Papa Sam is captivated by Rachel’s presence at his feet. It is impossible to hear what she is saying to him, her words so private, so unspeakably intimate. Her long fingers stroke his arm. Her eyes are wide and brown, dusted in silver shadow. Perhaps it is a trick of light that casts her somewhere between angel and seductress, her low murmuring voice making promises that she will never have to keep.

Mama Sue is silent. As she has always been.

Rachel stands, walks over to Carrie and gives her a hug. Her body is a tall narrow curve, like Corsiva script. She is lovely, the essence of grace, her skin brown from the sun, her eyes wide and alive. But Carrie knows the flaws in her loveliness—the vicious scar from the hysterectomy she had at age twenty-nine, and another from abdominal surgery for her Crohn’s disease the following year.

A few years ago she came to visit Carrie in her office, wearing short shorts and a cropped top, displaying her scars as a badge of honour. She has always needed to flaunt her wounds. And she has many.

Layla begins to sing her mother’s favourite song: How High the Moon. “Somewhere there’s music; How faint the tune; Somewhere there’s heaven; How high the moon.” Layla once sang at the Railway Club downtown, back when her voice was young and sweet. She is the youngest, tough, smart, and funny. Layla always wanted to be one of the boys, hounded her brothers for inclusion in their jacked-up lives. She never wanted to be like her sisters, eschewed the soft and fanciful.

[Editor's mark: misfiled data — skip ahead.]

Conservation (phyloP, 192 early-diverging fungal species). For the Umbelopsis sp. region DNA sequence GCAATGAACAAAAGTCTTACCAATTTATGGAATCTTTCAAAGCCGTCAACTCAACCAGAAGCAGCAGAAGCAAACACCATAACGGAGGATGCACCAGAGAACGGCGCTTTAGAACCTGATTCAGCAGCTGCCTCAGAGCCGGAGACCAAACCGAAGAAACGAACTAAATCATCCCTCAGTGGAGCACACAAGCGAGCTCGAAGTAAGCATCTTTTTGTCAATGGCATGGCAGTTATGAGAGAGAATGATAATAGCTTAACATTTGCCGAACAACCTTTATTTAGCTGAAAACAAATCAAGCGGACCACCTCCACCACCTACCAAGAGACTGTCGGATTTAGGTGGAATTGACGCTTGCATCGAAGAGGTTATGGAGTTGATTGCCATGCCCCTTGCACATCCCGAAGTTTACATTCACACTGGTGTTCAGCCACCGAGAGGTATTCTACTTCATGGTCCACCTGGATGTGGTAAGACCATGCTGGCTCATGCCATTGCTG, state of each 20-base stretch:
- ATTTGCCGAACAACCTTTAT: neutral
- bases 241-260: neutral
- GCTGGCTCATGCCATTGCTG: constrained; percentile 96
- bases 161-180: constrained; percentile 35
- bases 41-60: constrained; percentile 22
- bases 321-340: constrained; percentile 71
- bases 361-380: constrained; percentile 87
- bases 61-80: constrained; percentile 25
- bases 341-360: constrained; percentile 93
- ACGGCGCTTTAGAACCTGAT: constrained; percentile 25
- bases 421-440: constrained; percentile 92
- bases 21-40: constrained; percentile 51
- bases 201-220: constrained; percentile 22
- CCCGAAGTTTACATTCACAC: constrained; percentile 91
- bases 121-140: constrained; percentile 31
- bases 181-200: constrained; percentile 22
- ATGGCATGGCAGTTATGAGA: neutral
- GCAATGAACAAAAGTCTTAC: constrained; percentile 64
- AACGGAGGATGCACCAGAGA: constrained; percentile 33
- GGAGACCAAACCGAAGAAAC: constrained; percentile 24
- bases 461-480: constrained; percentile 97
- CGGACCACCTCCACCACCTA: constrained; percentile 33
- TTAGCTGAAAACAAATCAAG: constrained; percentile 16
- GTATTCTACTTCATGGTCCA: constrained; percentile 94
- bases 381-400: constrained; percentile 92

There is something jarring in the golden light of the room. Layla’s voice cracks. Carrie hasn’t heard her sing in years. Years of Layla smoking drugs, years of bitter rage at her father, the misplaced hopes that burned a hole in her dreams.

But still. Mama Sue would have loved to hear her sing. Her baby.

Carrie waits to approach Papa Sam, the patriarch who still rules from his crumbling throne. Will he remember her? His memory fades in and out like a bad telephone connection. She leans around him; he recognizes her and smiles. She tells him that Mama Sue was an inspiration to her, that she loved her. This is true. Sam drops his head. “I don’t know what I’ll do without her.” His voice is molasses slow, thick with age.